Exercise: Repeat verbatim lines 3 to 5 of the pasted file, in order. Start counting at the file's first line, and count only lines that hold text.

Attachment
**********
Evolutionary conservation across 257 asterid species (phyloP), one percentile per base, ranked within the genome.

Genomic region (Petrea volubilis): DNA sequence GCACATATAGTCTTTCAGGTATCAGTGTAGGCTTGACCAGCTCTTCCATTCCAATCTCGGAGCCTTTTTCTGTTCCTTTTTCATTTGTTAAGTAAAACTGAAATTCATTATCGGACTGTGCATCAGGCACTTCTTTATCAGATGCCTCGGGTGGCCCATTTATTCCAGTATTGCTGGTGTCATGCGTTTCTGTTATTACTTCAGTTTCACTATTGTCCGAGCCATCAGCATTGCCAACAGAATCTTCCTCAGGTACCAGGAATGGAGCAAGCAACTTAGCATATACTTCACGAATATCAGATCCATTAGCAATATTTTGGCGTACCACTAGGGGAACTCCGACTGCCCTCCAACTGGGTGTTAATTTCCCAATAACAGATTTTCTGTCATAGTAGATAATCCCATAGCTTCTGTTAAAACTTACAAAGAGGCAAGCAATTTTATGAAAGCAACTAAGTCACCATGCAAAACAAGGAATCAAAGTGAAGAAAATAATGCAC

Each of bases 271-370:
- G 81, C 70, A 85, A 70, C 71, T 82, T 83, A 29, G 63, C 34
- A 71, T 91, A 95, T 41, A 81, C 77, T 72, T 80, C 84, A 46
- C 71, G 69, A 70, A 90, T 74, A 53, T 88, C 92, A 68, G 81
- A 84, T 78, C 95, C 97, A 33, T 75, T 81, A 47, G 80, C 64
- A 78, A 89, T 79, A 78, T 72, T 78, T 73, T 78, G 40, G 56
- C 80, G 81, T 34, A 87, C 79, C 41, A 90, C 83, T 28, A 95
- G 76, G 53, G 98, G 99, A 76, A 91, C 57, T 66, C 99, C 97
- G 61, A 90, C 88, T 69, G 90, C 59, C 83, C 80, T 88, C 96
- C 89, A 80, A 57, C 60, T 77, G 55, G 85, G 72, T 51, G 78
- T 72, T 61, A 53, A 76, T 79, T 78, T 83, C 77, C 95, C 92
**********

Each of bases 271-370:
- G 81, C 70, A 85, A 70, C 71, T 82, T 83, A 29, G 63, C 34
- A 71, T 91, A 95, T 41, A 81, C 77, T 72, T 80, C 84, A 46